AN independent gym in West Yorkshire has held a successful ladies only workshop; splitting the ticket proceeds between female-focused charities CoppaFeel and Wellbeing of Women. The half-day event, held at The Lifestyle Studios in Scissett and attended by both members and non members, was organised by gym owner Claire O’Meara who wanted to highlight the importance to women of looking after their health. Topics discussed included balancing your hormones and eating the right foods for your body type and hypnotherapy as a tool for wellbeing, as well as a personal journey from a CoppaFeel ‘Boobette’ ambassador who shared her own breast cancer story. Claire explained: “The main aim of the event was to raise awareness of the two chosen charities, ditch the taboo around women’s wellbeing and get people openly talking about gynaecological problems, learning how to check their breasts and other signs and symptoms to look out for. “I chose the charities because of my passion for women’s wellbeing and also the fact that a few of our ladies have been through breast cancer,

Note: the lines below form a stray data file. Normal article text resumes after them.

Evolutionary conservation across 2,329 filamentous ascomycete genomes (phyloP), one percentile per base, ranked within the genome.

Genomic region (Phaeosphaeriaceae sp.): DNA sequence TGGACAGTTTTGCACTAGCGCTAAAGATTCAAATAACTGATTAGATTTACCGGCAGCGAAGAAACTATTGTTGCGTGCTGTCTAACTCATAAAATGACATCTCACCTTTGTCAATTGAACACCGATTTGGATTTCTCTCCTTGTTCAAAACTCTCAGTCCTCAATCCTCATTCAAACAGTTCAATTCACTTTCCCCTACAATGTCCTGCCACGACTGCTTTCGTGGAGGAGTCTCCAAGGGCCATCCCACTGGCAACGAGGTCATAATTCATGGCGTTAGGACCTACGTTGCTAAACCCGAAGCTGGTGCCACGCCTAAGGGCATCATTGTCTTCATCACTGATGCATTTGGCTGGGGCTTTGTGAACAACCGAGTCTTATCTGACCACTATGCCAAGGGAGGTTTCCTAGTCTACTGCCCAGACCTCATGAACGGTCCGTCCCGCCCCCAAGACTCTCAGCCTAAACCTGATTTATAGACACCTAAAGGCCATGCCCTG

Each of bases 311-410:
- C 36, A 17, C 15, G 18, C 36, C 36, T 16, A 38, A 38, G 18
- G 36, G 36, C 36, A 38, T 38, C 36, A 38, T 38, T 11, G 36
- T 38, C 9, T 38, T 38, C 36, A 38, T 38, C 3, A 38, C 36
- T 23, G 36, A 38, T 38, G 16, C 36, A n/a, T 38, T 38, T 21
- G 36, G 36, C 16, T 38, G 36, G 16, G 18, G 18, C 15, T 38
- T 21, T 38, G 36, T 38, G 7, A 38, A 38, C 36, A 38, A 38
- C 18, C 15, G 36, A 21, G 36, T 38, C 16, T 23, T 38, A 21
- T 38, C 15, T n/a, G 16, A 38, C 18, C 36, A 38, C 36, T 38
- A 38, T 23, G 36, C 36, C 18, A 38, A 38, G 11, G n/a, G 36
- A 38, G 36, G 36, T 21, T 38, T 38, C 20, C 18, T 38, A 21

The event at The Lifestyle Studios in Scissett raised £400 that was split between CoppaFeel and Wellbeing of Women. between the two charities. had fertility issues and many are “The touching story from ‘Boobette’ now going through peri menopause, Tracie on her own personal journey so as our hormones change we need to know how we can best with cancer and the signs and symptoms to look out for is one I assist ourselves to make it easier.” know many women will have taken Attendees were also able to enjoy away with them. a practical workshop based around “On the 15th of each month, a weight lifting techniques and a pop reminder will go out to all ladies from up shop by award winning athletic wear brand ZaaZee. the workshop and on our Facebook Claire added: “The morning was page as a reminder to check those a great success, raising £400 split boobs.”